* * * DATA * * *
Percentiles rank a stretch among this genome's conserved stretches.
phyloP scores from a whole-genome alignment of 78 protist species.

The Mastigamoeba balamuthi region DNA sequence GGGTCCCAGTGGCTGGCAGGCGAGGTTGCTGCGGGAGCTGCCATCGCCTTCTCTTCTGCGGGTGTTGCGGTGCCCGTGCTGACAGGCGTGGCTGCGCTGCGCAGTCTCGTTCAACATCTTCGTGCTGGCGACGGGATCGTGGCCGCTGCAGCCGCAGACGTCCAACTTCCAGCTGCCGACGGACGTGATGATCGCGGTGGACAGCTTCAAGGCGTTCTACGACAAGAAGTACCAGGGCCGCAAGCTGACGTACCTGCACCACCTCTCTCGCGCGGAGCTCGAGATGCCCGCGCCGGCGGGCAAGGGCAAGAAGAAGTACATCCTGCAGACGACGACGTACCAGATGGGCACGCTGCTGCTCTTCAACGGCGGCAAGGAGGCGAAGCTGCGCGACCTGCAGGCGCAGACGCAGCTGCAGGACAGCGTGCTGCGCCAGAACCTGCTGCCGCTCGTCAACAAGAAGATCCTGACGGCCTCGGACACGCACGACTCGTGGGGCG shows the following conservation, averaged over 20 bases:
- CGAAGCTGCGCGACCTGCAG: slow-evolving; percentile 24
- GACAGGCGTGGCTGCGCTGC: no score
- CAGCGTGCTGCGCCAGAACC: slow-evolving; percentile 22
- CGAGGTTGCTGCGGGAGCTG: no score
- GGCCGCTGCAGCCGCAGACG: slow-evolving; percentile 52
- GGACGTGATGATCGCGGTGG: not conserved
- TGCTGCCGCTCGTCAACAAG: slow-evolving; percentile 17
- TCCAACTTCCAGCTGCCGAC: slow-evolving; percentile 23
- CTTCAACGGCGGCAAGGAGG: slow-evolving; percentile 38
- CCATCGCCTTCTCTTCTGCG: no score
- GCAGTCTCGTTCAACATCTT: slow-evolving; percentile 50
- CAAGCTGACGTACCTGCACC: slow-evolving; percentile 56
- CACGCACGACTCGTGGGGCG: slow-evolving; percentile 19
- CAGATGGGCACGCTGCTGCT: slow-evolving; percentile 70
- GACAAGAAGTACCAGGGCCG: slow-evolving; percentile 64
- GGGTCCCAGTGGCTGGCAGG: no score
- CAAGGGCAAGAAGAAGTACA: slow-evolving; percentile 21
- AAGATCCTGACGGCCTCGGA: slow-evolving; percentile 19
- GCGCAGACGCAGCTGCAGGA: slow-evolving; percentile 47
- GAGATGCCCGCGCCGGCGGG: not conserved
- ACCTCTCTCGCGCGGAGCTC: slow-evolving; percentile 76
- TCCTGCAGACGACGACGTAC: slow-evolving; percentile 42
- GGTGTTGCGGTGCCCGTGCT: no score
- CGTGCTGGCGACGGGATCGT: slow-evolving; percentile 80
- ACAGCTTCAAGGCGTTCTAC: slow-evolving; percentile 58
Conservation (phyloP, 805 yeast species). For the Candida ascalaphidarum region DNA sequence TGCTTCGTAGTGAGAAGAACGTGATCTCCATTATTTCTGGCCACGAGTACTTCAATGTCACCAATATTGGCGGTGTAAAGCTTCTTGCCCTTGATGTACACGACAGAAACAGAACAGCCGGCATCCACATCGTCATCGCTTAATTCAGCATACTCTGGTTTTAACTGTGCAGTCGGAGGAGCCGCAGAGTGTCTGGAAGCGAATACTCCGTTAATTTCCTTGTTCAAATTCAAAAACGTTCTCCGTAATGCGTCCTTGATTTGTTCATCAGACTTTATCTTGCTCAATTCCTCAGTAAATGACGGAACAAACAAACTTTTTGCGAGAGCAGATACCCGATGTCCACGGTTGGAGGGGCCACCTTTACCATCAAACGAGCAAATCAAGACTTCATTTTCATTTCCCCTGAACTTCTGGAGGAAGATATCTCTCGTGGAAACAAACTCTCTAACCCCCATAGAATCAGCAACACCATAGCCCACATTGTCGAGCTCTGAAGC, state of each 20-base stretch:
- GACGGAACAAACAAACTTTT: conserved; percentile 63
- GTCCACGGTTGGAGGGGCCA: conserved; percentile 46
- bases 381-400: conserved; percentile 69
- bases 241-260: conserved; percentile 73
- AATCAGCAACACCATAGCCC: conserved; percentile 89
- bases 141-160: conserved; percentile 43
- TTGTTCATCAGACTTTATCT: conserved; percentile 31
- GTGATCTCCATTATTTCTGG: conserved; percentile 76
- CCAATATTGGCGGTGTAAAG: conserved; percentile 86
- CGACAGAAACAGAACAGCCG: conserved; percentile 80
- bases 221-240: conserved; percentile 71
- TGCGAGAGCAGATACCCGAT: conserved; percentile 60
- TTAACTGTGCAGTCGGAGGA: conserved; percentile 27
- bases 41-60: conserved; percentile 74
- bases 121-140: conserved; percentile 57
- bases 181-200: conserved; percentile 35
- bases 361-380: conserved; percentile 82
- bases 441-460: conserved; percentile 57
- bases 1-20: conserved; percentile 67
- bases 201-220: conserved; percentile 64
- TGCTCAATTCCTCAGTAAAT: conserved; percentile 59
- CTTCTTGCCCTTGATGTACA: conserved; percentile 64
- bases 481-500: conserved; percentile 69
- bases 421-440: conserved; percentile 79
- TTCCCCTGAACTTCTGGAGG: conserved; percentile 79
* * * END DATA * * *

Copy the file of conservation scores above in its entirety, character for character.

Percentiles rank a stretch among this genome's conserved stretches.
phyloP scores from a whole-genome alignment of 78 protist species.

The Mastigamoeba balamuthi region DNA sequence GGGTCCCAGTGGCTGGCAGGCGAGGTTGCTGCGGGAGCTGCCATCGCCTTCTCTTCTGCGGGTGTTGCGGTGCCCGTGCTGACAGGCGTGGCTGCGCTGCGCAGTCTCGTTCAACATCTTCGTGCTGGCGACGGGATCGTGGCCGCTGCAGCCGCAGACGTCCAACTTCCAGCTGCCGACGGACGTGATGATCGCGGTGGACAGCTTCAAGGCGTTCTACGACAAGAAGTACCAGGGCCGCAAGCTGACGTACCTGCACCACCTCTCTCGCGCGGAGCTCGAGATGCCCGCGCCGGCGGGCAAGGGCAAGAAGAAGTACATCCTGCAGACGACGACGTACCAGATGGGCACGCTGCTGCTCTTCAACGGCGGCAAGGAGGCGAAGCTGCGCGACCTGCAGGCGCAGACGCAGCTGCAGGACAGCGTGCTGCGCCAGAACCTGCTGCCGCTCGTCAACAAGAAGATCCTGACGGCCTCGGACACGCACGACTCGTGGGGCG shows the following conservation, averaged over 20 bases:
- CGAAGCTGCGCGACCTGCAG: slow-evolving; percentile 24
- GACAGGCGTGGCTGCGCTGC: no score
- CAGCGTGCTGCGCCAGAACC: slow-evolving; percentile 22
- CGAGGTTGCTGCGGGAGCTG: no score
- GGCCGCTGCAGCCGCAGACG: slow-evolving; percentile 52
- GGACGTGATGATCGCGGTGG: not conserved
- TGCTGCCGCTCGTCAACAAG: slow-evolving; percentile 17
- TCCAACTTCCAGCTGCCGAC: slow-evolving; percentile 23
- CTTCAACGGCGGCAAGGAGG: slow-evolving; percentile 38
- CCATCGCCTTCTCTTCTGCG: no score
- GCAGTCTCGTTCAACATCTT: slow-evolving; percentile 50
- CAAGCTGACGTACCTGCACC: slow-evolving; percentile 56
- CACGCACGACTCGTGGGGCG: slow-evolving; percentile 19
- CAGATGGGCACGCTGCTGCT: slow-evolving; percentile 70
- GACAAGAAGTACCAGGGCCG: slow-evolving; percentile 64
- GGGTCCCAGTGGCTGGCAGG: no score
- CAAGGGCAAGAAGAAGTACA: slow-evolving; percentile 21
- AAGATCCTGACGGCCTCGGA: slow-evolving; percentile 19
- GCGCAGACGCAGCTGCAGGA: slow-evolving; percentile 47
- GAGATGCCCGCGCCGGCGGG: not conserved
- ACCTCTCTCGCGCGGAGCTC: slow-evolving; percentile 76
- TCCTGCAGACGACGACGTAC: slow-evolving; percentile 42
- GGTGTTGCGGTGCCCGTGCT: no score
- CGTGCTGGCGACGGGATCGT: slow-evolving; percentile 80
- ACAGCTTCAAGGCGTTCTAC: slow-evolving; percentile 58
Conservation (phyloP, 805 yeast species). For the Candida ascalaphidarum region DNA sequence TGCTTCGTAGTGAGAAGAACGTGATCTCCATTATTTCTGGCCACGAGTACTTCAATGTCACCAATATTGGCGGTGTAAAGCTTCTTGCCCTTGATGTACACGACAGAAACAGAACAGCCGGCATCCACATCGTCATCGCTTAATTCAGCATACTCTGGTTTTAACTGTGCAGTCGGAGGAGCCGCAGAGTGTCTGGAAGCGAATACTCCGTTAATTTCCTTGTTCAAATTCAAAAACGTTCTCCGTAATGCGTCCTTGATTTGTTCATCAGACTTTATCTTGCTCAATTCCTCAGTAAATGACGGAACAAACAAACTTTTTGCGAGAGCAGATACCCGATGTCCACGGTTGGAGGGGCCACCTTTACCATCAAACGAGCAAATCAAGACTTCATTTTCATTTCCCCTGAACTTCTGGAGGAAGATATCTCTCGTGGAAACAAACTCTCTAACCCCCATAGAATCAGCAACACCATAGCCCACATTGTCGAGCTCTGAAGC, state of each 20-base stretch:
- GACGGAACAAACAAACTTTT: conserved; percentile 63
- GTCCACGGTTGGAGGGGCCA: conserved; percentile 46
- bases 381-400: conserved; percentile 69
- bases 241-260: conserved; percentile 73
- AATCAGCAACACCATAGCCC: conserved; percentile 89
- bases 141-160: conserved; percentile 43
- TTGTTCATCAGACTTTATCT: conserved; percentile 31
- GTGATCTCCATTATTTCTGG: conserved; percentile 76
- CCAATATTGGCGGTGTAAAG: conserved; percentile 86
- CGACAGAAACAGAACAGCCG: conserved; percentile 80
- bases 221-240: conserved; percentile 71
- TGCGAGAGCAGATACCCGAT: conserved; percentile 60
- TTAACTGTGCAGTCGGAGGA: conserved; percentile 27
- bases 41-60: conserved; percentile 74
- bases 121-140: conserved; percentile 57
- bases 181-200: conserved; percentile 35
- bases 361-380: conserved; percentile 82
- bases 441-460: conserved; percentile 57
- bases 1-20: conserved; percentile 67
- bases 201-220: conserved; percentile 64
- TGCTCAATTCCTCAGTAAAT: conserved; percentile 59
- CTTCTTGCCCTTGATGTACA: conserved; percentile 64
- bases 481-500: conserved; percentile 69
- bases 421-440: conserved; percentile 79
- TTCCCCTGAACTTCTGGAGG: conserved; percentile 79